Attachment styles modulate neural markers of threat and imagery when engaging in self-criticism
AffiliationCompassionate Mind Research Group, School of Psychology, The University of Queensland, Brisbane, Australia.
The Centre for Advanced Imaging, The University of Queensland, Brisbane, Australia.
University of Derby
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AbstractAttachment styles hold important downstream consequences for mental health through their contribution to the emergence of self-criticism. To date, no work has extended our understanding of the influence of attachment styles on self-criticism at a neurobiological level. Herein we investigate the relationship between self-reported attachment styles and neural markers of self-criticism using fMRI. A correlation network analysis revealed lingual gyrus activation during self-criticism, a marker of visual mental imagery, correlated with amygdala activity (threat response). It also identified that secure attachment positively correlated with lingual gyrus activation, whilst avoidant attachment was negatively correlated with lingual gyrus activation. Further, at greater levels of amygdala response, more securely attached individuals showed greater lingual gyrus activation, and more avoidantly attached individuals showed less lingual gyrus activation. Our data provide the first evidence that attachment mechanisms may modulate threat responses and mental imagery when engaging in self-criticism, which have important clinical and broader social implications.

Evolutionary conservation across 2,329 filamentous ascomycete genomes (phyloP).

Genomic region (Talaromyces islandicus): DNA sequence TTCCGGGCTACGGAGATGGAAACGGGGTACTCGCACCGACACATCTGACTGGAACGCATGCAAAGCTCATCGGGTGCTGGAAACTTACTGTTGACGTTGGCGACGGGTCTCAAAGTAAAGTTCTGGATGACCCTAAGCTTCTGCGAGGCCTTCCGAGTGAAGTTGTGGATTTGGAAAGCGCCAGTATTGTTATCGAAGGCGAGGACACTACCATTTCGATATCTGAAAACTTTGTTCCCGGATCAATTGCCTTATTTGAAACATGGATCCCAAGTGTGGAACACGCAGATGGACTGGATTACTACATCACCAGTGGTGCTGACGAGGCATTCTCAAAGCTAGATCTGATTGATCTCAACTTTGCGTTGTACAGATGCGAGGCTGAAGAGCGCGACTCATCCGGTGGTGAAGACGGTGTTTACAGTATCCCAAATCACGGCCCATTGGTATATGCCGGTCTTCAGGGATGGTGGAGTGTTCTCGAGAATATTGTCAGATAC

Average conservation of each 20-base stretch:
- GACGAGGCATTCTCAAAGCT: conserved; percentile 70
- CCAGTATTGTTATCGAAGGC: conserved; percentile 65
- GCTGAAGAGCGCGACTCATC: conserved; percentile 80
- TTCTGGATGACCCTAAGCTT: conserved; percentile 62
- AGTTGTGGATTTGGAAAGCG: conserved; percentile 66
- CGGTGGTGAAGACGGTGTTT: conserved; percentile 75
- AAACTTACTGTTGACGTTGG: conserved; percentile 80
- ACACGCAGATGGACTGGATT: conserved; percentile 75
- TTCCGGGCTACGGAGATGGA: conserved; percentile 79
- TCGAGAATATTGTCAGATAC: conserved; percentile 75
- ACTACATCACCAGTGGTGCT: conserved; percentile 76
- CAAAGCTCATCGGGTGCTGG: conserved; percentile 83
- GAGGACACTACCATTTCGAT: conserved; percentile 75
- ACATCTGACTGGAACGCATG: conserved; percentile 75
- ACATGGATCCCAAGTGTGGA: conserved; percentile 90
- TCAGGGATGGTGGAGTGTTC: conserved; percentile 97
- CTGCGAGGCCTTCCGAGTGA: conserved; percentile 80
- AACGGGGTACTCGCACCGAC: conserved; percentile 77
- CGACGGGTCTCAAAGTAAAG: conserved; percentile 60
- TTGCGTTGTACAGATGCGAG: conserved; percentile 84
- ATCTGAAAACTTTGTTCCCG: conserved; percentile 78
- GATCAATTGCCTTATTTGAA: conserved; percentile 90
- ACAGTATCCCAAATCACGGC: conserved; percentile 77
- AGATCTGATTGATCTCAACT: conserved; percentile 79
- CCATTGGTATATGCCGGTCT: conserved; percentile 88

CitationKim, J.J., Kent, K.M., Cunnington, R., Gilbert, P. and Kirby, J.N., (2020). 'Attachment styles modulate neural markers of threat and imagery when engaging in self-criticism'. Scientific Reports, 10(1), pp. 1-10.
PublisherSpringer Science and Business Media LLC
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